Janet Stephens is a Baltimore hairdresser and amateur archaeologist, who calls herself a hair-dressing archaeologist. At a poster session in early January 2013 at the annual meeting of the Archeological Institute of American, Stephens showed how she recreated the hairstyle of the Roman Vestal Virgins on a modern head. She said she was inspired by an ancient portrait bust at a local museum and afterwards tried to recreate the hairstyle at home, but failed “miserably.”
She spent the next seven years conducting research in an effort to properly reconstruct the lost technique. And now, the results of her work have been published in the journal Roman Archaeology. The video below shows how she did it.
The hairstyle is called seni crines. It consists of six braids. Archeologist Elizabeth Barton has said that, in ancient Rome, hair was an expression of personal identity. A number of factors determined which hairstyle a person would wear, including gender, age, social status, wealth and profession. If you were an ancient Roman, your hairstyle told who you were and what your role in society was.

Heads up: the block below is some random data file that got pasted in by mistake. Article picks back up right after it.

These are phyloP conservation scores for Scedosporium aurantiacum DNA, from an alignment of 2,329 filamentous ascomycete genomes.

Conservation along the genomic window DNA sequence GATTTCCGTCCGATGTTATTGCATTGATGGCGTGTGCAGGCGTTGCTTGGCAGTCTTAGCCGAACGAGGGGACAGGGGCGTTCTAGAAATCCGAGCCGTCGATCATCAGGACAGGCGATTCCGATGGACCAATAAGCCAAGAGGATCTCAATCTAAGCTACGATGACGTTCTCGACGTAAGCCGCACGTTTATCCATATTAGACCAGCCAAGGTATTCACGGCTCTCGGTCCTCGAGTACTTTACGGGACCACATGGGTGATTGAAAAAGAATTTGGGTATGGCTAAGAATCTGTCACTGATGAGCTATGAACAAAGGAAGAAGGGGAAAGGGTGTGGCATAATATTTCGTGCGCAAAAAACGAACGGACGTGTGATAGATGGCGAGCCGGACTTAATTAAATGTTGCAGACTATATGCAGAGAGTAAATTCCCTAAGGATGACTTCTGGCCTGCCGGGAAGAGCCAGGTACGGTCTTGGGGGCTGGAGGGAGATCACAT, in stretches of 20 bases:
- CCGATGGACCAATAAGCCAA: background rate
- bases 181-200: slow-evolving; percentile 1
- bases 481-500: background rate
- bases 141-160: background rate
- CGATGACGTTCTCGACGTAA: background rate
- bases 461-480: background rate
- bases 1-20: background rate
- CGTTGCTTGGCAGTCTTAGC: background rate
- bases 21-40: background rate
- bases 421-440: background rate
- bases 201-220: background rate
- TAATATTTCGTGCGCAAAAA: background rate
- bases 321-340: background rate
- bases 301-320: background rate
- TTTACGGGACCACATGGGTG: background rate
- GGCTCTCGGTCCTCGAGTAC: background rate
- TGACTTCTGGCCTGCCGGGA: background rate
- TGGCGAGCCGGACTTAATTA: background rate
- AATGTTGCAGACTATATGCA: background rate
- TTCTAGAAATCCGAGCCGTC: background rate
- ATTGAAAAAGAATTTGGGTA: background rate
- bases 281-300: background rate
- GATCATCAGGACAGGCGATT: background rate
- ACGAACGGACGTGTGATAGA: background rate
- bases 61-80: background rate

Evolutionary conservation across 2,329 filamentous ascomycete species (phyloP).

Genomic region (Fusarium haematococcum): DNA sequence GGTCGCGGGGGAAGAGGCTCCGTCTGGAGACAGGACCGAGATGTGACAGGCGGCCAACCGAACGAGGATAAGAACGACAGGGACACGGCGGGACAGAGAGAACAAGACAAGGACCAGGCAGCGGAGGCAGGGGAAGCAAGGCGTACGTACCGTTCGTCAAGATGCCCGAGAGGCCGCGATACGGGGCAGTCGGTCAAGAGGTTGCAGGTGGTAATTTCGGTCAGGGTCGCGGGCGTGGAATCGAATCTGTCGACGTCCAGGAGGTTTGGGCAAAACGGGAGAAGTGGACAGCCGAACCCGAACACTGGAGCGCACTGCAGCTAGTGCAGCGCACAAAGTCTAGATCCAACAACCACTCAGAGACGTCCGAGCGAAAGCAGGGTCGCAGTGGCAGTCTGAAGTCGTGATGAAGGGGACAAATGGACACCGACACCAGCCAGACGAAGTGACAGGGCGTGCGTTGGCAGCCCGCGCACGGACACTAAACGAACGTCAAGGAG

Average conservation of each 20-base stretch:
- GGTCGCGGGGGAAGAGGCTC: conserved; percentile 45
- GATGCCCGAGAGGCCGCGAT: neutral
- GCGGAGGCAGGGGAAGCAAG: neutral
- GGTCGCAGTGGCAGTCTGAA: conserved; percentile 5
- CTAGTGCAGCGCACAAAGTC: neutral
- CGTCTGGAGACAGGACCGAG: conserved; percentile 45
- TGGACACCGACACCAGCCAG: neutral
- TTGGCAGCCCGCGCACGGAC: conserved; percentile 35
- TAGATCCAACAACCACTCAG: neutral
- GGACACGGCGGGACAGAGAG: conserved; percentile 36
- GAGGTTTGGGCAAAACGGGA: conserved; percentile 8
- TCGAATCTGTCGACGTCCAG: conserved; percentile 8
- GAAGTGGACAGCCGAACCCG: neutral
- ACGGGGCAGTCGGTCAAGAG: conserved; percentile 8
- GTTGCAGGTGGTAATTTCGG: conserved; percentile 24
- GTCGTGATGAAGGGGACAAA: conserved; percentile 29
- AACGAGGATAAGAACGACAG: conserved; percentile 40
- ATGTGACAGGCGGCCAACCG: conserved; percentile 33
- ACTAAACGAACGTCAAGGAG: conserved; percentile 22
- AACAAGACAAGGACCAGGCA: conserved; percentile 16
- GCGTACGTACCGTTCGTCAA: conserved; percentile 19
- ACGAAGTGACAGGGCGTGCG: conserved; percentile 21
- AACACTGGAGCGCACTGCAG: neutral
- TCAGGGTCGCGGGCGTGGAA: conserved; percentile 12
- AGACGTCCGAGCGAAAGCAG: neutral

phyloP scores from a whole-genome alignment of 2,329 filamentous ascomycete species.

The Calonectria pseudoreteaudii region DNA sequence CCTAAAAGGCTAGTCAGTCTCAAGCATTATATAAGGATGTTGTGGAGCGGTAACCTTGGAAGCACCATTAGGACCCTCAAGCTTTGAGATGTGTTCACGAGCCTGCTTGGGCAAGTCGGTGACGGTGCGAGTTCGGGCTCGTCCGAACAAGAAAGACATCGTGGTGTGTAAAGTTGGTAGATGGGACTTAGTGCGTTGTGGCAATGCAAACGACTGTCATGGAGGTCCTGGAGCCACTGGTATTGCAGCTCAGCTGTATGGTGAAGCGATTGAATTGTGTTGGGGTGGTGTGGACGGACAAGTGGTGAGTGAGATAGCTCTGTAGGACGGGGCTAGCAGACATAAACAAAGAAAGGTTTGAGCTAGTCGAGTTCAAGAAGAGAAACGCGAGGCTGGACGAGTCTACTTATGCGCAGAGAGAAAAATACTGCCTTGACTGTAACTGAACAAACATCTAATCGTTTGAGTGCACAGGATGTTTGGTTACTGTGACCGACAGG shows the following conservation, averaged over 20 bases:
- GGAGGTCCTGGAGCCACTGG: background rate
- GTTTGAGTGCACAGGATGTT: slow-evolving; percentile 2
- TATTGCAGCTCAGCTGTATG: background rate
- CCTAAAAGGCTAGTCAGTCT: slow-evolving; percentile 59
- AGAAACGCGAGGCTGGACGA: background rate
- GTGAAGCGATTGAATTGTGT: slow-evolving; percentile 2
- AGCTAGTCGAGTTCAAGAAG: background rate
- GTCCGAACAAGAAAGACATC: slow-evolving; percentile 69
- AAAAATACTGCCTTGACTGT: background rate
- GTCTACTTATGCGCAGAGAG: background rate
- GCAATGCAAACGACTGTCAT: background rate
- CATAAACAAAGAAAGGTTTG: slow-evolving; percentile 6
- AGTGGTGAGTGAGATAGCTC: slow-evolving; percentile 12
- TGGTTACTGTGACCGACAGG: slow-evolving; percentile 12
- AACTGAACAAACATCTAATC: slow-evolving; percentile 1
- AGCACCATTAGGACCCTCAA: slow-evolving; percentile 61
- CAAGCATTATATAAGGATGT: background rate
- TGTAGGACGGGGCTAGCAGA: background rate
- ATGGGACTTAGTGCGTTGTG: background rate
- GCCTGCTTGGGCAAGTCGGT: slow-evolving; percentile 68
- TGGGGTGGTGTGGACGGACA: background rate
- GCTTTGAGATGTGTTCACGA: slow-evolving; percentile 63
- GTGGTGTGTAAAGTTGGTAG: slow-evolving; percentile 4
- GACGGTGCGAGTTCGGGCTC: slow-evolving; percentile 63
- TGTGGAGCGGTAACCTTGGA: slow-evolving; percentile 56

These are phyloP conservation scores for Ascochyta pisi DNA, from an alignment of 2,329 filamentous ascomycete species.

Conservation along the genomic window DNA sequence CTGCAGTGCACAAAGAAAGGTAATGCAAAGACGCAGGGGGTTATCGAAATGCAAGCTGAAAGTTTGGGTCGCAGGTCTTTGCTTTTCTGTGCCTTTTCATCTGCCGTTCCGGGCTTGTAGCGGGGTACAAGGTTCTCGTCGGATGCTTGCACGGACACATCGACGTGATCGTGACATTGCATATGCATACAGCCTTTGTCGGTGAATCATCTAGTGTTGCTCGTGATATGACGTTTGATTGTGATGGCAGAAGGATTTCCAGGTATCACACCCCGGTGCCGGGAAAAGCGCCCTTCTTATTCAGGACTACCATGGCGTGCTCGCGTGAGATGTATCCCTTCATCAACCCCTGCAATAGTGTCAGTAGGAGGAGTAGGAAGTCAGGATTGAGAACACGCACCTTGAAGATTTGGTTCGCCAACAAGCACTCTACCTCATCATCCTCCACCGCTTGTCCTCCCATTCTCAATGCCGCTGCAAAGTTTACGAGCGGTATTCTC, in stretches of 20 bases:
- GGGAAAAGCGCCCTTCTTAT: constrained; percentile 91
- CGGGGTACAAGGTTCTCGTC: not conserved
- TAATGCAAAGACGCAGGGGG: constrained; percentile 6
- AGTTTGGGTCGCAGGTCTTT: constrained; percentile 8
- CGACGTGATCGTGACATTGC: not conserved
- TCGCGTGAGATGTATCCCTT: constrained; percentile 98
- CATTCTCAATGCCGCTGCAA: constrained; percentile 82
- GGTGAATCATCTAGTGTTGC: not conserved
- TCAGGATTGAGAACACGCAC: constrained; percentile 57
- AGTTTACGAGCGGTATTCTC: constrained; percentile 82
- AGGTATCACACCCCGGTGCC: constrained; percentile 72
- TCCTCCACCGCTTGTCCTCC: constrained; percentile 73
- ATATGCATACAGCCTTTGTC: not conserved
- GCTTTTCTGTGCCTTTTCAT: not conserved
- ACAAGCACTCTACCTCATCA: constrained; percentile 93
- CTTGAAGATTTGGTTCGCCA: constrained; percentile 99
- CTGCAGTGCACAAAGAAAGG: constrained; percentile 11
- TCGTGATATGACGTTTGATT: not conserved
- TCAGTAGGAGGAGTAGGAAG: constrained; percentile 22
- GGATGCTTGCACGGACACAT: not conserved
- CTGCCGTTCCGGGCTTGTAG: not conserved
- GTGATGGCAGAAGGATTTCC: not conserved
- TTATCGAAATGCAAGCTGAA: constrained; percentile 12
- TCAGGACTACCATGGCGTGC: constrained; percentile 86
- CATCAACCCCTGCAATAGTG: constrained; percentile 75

Hair was also used symbolically to mark rites of passage; for instance, loosened hair was common at a funeral. In much this same way, the seni crines hairstyle was worn by brides, in which case it was parted with a spear, Barton has said.
Bottom line: Hair dresser and amateur archeologist Janet Stephens spent seven years researching the hairstyle of the ancient Roman Vestal Virgins, to learn how to re-create it. The video in this post shows how it’s done.
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